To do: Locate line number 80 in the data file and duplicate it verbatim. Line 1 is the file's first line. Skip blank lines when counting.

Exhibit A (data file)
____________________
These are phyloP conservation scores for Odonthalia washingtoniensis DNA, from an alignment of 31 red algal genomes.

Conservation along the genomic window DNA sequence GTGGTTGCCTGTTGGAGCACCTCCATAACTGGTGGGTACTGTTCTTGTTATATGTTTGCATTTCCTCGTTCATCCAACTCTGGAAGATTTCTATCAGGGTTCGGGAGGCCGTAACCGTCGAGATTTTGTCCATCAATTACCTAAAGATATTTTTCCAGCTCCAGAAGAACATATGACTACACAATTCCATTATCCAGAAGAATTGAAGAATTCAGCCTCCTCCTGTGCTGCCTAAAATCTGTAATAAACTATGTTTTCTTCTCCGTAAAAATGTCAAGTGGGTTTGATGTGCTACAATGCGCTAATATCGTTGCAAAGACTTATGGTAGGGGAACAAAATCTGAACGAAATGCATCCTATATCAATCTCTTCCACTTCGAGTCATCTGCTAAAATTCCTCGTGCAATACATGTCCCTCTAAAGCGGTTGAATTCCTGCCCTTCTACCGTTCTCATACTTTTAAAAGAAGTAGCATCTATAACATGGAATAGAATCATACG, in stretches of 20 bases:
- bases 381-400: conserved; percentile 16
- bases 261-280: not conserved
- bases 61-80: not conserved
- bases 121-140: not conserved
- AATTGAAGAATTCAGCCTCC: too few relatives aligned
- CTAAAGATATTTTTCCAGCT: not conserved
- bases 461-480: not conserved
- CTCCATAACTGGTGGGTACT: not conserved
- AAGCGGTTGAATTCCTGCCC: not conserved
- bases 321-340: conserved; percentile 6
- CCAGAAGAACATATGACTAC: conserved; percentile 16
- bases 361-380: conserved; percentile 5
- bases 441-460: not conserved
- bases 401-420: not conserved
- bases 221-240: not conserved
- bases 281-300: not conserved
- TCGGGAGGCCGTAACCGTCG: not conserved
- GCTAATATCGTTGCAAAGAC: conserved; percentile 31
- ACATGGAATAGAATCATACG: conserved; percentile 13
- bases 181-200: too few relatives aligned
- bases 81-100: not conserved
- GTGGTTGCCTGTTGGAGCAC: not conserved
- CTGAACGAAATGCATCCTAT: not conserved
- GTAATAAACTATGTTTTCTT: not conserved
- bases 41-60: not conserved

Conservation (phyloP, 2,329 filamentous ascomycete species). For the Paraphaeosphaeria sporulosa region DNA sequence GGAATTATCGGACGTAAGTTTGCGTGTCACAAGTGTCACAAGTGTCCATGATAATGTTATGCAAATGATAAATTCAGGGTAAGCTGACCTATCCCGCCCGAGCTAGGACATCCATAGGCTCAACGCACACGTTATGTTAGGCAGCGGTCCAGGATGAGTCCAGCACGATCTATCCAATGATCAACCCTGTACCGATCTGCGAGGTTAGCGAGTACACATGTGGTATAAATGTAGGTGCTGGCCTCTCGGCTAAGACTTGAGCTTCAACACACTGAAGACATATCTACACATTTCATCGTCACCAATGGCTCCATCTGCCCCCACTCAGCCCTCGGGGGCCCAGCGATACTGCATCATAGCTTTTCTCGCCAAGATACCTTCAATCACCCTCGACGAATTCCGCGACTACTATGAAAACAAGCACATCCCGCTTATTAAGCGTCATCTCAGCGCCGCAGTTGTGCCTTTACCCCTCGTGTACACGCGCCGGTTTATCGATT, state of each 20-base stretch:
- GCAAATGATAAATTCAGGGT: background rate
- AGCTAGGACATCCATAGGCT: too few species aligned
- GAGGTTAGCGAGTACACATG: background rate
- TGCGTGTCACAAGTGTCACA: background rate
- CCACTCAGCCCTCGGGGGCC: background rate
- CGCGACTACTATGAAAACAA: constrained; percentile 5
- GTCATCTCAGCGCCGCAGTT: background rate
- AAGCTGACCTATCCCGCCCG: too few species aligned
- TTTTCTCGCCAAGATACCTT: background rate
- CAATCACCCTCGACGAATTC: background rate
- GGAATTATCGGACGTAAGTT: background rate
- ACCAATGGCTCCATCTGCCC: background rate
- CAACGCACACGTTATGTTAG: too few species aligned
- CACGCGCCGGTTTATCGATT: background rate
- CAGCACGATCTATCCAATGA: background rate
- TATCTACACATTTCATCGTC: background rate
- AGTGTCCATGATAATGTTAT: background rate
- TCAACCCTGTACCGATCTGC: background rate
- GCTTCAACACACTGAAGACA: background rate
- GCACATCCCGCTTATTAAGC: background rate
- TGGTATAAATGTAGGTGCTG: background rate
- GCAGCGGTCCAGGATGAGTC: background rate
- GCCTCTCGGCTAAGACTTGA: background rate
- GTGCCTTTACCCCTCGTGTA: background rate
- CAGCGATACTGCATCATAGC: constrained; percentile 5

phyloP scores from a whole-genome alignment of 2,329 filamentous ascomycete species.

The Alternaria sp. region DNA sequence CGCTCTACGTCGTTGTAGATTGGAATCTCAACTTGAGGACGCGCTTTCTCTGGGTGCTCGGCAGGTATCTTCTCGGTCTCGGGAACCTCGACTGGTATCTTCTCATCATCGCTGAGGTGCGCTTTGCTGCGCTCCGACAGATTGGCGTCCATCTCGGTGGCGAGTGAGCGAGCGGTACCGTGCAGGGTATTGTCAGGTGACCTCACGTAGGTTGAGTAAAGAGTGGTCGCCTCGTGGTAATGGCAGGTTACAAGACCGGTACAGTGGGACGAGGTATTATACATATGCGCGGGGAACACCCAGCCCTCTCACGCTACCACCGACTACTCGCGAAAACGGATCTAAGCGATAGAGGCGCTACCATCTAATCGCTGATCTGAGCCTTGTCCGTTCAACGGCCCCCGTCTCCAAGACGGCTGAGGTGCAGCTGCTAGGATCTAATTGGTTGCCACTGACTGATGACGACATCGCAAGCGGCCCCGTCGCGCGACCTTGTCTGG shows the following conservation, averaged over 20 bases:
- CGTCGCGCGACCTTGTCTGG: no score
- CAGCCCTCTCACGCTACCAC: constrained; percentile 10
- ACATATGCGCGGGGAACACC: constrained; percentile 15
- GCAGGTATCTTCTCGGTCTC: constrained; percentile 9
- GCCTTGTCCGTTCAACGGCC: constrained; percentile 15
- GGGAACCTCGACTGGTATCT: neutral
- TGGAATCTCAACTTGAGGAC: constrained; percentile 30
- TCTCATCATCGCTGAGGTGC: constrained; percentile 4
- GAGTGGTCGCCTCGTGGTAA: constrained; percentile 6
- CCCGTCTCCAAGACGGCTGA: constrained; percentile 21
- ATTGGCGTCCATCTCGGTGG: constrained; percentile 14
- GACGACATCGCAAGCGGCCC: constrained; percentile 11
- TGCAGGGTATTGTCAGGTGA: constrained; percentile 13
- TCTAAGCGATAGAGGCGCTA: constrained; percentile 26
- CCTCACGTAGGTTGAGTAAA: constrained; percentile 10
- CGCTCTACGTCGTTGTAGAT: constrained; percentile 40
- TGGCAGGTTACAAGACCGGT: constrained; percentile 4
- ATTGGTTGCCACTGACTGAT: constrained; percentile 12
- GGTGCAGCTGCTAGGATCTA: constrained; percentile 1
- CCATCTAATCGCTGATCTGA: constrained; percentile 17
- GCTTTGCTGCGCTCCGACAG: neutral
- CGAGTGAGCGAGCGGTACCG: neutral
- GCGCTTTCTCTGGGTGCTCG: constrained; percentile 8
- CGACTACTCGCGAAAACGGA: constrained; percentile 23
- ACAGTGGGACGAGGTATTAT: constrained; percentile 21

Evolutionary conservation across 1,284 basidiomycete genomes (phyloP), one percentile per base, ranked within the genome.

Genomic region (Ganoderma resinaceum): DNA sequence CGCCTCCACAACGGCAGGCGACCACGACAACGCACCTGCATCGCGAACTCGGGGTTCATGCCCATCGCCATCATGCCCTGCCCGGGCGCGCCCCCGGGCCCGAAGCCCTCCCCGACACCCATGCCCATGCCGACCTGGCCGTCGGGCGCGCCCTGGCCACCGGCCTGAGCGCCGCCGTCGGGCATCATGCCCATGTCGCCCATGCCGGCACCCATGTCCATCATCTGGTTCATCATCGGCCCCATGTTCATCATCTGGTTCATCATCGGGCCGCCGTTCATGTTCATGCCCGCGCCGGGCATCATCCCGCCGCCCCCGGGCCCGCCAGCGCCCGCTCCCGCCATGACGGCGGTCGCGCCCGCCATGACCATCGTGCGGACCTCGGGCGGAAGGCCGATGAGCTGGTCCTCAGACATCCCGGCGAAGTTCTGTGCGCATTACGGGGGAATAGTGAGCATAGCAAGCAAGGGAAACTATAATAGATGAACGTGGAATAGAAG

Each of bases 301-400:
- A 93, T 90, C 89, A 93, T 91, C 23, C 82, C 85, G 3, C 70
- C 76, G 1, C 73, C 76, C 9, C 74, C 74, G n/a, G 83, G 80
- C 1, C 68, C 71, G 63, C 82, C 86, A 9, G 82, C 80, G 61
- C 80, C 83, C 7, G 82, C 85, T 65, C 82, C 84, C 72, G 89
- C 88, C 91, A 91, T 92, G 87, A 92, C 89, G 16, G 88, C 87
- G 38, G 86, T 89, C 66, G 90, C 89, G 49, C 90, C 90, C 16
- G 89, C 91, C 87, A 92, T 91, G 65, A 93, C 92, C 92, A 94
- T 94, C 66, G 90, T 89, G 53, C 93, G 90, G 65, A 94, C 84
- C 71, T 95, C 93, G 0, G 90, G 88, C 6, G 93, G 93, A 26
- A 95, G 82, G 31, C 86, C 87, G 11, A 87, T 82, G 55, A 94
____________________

- ACAGTGGGACGAGGTATTAT: constrained; percentile 21